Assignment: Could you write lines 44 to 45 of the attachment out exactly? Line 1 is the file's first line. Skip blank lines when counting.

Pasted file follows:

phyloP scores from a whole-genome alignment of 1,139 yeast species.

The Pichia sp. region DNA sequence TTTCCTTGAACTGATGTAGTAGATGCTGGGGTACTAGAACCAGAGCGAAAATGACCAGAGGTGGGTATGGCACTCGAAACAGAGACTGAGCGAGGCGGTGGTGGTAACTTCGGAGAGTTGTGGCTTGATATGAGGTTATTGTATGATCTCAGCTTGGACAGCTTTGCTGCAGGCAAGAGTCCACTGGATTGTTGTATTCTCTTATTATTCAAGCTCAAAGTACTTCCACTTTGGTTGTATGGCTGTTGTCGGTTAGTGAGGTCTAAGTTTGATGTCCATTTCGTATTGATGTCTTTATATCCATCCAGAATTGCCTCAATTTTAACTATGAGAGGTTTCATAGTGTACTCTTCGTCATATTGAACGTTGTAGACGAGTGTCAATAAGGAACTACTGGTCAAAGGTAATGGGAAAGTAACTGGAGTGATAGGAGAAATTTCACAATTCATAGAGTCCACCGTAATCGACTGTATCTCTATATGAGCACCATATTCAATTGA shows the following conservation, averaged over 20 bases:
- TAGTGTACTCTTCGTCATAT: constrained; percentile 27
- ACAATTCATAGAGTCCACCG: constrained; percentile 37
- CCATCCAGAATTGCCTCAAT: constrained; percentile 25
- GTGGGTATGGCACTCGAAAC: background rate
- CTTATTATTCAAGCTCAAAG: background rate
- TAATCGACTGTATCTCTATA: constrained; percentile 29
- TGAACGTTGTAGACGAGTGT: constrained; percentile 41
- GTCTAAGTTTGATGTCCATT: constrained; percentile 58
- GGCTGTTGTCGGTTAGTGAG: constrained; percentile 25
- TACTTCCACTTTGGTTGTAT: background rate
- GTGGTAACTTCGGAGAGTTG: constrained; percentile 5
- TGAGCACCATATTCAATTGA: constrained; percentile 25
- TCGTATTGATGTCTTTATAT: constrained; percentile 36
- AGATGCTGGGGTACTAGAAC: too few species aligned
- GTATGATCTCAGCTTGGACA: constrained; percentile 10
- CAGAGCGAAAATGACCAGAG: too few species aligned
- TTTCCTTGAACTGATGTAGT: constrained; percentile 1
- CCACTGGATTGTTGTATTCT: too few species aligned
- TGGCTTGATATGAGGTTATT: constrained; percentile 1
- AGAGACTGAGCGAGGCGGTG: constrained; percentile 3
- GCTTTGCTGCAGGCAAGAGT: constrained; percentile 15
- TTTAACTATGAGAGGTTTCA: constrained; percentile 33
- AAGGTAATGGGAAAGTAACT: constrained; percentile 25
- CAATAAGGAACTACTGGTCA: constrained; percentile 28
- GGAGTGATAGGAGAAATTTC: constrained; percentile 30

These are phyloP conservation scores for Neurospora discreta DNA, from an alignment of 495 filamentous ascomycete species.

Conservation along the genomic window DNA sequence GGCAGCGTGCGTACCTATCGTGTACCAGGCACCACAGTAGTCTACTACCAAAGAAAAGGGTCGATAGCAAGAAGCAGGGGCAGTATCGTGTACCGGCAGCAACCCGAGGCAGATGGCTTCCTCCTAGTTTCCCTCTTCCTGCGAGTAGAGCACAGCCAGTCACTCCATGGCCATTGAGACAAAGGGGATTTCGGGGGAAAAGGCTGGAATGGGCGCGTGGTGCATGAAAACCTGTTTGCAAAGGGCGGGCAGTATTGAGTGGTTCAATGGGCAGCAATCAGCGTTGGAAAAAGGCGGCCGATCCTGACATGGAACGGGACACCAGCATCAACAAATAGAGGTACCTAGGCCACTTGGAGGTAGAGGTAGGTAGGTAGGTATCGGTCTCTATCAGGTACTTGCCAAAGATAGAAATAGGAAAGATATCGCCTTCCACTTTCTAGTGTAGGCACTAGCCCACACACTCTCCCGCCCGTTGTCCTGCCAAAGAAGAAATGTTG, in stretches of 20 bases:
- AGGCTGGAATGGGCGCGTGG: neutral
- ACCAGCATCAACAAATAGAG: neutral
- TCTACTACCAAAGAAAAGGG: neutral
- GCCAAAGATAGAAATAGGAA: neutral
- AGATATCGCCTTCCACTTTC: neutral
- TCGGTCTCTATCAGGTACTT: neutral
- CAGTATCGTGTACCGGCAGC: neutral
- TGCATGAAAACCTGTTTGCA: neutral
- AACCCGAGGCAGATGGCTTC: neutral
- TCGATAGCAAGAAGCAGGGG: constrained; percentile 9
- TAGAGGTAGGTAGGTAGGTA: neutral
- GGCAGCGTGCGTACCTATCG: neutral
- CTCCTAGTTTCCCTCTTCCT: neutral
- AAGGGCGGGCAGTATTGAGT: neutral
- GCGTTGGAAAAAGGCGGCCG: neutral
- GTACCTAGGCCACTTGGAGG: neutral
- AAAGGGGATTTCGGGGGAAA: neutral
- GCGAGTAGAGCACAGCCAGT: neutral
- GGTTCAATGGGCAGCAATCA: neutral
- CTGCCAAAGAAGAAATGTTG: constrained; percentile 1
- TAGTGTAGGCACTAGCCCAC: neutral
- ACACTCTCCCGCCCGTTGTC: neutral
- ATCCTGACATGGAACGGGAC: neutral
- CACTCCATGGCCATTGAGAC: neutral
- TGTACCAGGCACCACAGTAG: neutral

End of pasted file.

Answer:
- GCGTTGGAAAAAGGCGGCCG: neutral
- GTACCTAGGCCACTTGGAGG: neutral